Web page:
Some Southern Baptists have said that the Baptist World Alliance had adopted liberal theology and "anti-American'' thinking.
The pullout was approved overwhelmingly by a show of hands.
"Each organization is independent. If a church still wants to go and join it, they can do so. They are supported individually. It is just that we are not supporting anymore as a denomination," said the Rev. Michael Hail of Perry, Fla.
"Our goal seems to have gone in different directions. We are very conservative and they have become more liberal and as you know our Southern Baptist Convention is very conservative," said Brenda Marten, a delegate from South Carolina.
"I think that it has to do with some homosexual issues that Southern Baptists believe the Bible is very clear on, that some denominations are adopting a more 'who should have a will, let them come.' Which is true, but in a leadership capacity, there are some in the scripture that limits that," said Fort Wayne, Ind., delegate Anthony Payton.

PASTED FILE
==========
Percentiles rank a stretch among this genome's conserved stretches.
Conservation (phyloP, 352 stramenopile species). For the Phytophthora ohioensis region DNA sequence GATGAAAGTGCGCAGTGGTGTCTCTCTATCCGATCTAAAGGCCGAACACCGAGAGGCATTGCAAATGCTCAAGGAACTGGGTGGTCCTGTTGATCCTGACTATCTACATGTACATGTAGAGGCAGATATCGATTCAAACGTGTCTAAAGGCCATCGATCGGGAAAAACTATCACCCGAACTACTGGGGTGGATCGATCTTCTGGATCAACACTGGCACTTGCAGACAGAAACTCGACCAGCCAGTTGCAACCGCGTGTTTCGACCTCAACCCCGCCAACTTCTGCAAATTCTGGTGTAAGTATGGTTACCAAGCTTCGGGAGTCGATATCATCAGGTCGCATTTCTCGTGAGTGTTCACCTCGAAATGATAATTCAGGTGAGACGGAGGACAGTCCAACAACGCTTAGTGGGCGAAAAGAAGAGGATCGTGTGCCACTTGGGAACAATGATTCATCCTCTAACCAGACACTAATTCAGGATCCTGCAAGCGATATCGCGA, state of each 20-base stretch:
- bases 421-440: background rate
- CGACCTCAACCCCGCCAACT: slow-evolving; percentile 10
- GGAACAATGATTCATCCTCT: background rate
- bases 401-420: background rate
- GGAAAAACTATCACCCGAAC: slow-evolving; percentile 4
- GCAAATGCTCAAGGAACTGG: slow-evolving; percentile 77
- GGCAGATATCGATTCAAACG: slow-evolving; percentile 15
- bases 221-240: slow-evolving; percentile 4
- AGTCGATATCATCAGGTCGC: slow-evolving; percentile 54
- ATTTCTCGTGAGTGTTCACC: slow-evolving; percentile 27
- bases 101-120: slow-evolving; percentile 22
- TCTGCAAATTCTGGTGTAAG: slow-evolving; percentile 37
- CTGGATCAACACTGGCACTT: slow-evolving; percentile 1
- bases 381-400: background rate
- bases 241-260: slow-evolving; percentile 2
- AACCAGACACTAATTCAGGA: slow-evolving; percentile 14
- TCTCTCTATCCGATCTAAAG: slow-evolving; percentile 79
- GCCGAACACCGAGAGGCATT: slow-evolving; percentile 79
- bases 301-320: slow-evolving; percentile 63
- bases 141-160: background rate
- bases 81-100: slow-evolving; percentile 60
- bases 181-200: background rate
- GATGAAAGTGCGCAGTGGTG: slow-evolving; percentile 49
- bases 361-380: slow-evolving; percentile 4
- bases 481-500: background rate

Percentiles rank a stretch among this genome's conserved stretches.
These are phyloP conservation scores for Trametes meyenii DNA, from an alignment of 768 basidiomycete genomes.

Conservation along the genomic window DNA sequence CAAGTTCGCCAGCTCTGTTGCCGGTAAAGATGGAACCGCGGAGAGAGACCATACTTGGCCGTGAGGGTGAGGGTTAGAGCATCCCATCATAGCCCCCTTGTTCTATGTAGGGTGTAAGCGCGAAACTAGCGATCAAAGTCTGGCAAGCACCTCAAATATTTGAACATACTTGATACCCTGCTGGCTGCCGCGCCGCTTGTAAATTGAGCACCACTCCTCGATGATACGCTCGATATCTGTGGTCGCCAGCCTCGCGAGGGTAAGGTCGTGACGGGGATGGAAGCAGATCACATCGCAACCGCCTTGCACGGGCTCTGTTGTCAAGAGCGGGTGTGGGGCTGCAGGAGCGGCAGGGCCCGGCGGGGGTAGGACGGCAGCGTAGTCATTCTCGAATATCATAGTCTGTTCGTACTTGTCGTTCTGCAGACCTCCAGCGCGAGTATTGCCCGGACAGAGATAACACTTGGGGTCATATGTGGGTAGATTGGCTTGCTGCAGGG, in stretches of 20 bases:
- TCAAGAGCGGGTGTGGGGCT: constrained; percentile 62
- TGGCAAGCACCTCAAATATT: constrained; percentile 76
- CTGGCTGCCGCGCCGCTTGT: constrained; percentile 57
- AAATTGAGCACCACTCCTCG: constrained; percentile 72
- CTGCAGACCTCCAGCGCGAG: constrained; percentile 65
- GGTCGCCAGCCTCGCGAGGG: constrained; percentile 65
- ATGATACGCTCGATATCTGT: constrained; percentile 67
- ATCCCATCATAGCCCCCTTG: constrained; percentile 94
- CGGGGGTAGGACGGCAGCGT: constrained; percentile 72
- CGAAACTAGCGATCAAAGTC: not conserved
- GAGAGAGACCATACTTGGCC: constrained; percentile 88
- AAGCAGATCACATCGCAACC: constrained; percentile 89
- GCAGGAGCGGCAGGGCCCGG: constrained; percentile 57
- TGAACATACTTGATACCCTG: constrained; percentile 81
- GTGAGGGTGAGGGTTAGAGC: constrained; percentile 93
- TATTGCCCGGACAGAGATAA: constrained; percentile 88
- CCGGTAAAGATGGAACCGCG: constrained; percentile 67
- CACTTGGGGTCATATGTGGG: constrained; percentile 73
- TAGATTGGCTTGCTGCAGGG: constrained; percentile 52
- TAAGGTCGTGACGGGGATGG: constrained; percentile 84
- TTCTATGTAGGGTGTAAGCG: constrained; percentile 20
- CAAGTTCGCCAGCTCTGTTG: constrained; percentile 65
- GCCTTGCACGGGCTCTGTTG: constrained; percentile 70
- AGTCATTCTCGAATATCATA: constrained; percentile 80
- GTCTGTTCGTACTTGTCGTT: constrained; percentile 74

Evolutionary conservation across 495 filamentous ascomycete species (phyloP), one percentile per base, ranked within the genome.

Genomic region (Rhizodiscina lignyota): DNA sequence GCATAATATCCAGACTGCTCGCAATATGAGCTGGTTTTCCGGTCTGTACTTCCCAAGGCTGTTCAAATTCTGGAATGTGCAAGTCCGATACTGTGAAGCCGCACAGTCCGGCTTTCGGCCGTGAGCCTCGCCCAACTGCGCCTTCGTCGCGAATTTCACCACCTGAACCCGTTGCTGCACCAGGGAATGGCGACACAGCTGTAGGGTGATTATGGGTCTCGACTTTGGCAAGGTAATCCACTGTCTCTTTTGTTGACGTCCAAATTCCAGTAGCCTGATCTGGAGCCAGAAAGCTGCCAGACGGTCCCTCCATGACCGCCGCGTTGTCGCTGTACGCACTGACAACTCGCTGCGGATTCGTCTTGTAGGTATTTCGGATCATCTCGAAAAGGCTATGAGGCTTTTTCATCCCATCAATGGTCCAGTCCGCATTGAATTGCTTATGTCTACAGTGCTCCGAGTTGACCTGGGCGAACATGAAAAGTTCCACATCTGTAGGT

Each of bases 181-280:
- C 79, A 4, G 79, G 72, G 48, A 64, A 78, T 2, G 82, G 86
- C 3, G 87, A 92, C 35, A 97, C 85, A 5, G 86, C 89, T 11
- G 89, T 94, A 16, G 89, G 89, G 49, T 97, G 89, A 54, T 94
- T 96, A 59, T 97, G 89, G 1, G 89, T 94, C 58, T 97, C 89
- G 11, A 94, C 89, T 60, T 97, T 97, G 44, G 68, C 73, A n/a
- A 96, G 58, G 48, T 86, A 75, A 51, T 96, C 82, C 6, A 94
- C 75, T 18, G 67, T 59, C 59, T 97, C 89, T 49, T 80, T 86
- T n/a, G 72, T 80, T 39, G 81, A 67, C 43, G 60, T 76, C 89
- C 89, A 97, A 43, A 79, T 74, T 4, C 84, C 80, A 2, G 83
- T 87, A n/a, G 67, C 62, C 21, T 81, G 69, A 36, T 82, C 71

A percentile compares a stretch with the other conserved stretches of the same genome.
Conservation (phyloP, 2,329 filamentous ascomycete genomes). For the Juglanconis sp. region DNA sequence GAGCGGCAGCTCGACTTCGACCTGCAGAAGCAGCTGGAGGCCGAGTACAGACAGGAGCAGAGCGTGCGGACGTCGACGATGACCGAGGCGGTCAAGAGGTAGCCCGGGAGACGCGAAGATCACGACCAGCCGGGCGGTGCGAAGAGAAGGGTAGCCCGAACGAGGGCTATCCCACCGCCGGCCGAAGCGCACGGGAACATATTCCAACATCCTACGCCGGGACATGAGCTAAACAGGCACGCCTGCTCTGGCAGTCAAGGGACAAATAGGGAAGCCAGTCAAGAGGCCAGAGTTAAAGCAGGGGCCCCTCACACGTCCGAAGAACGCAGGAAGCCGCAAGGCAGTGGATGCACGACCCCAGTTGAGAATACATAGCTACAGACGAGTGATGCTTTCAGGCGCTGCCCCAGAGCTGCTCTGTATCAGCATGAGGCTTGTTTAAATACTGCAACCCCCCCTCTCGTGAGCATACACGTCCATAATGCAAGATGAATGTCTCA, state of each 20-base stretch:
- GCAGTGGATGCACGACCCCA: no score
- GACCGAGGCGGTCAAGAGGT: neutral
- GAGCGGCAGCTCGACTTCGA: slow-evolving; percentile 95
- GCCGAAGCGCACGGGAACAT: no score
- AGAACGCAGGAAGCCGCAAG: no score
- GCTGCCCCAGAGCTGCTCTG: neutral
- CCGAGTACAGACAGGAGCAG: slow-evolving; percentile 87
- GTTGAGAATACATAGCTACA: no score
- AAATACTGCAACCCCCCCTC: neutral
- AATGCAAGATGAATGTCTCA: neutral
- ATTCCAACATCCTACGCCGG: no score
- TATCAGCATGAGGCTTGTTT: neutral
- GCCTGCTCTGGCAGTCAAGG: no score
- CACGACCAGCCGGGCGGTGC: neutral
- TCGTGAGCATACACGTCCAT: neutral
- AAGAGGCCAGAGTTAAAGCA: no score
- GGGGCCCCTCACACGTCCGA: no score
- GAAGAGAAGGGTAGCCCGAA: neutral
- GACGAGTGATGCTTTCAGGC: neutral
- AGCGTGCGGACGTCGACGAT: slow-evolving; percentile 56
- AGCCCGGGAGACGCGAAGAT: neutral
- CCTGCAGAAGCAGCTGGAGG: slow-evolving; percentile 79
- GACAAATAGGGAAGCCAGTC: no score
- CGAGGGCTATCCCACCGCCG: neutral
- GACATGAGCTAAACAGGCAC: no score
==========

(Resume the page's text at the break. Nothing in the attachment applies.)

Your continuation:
The SBC is the world's largest Baptist denomination and America's largest Protestant body, with over 16 million members.
The Falls Church, Virginia-based alliance is a federation of 46 million Baptists in 211 denominations.
The SBC pullout means the loss of a third of its income base.
Network News Service contributed to this report.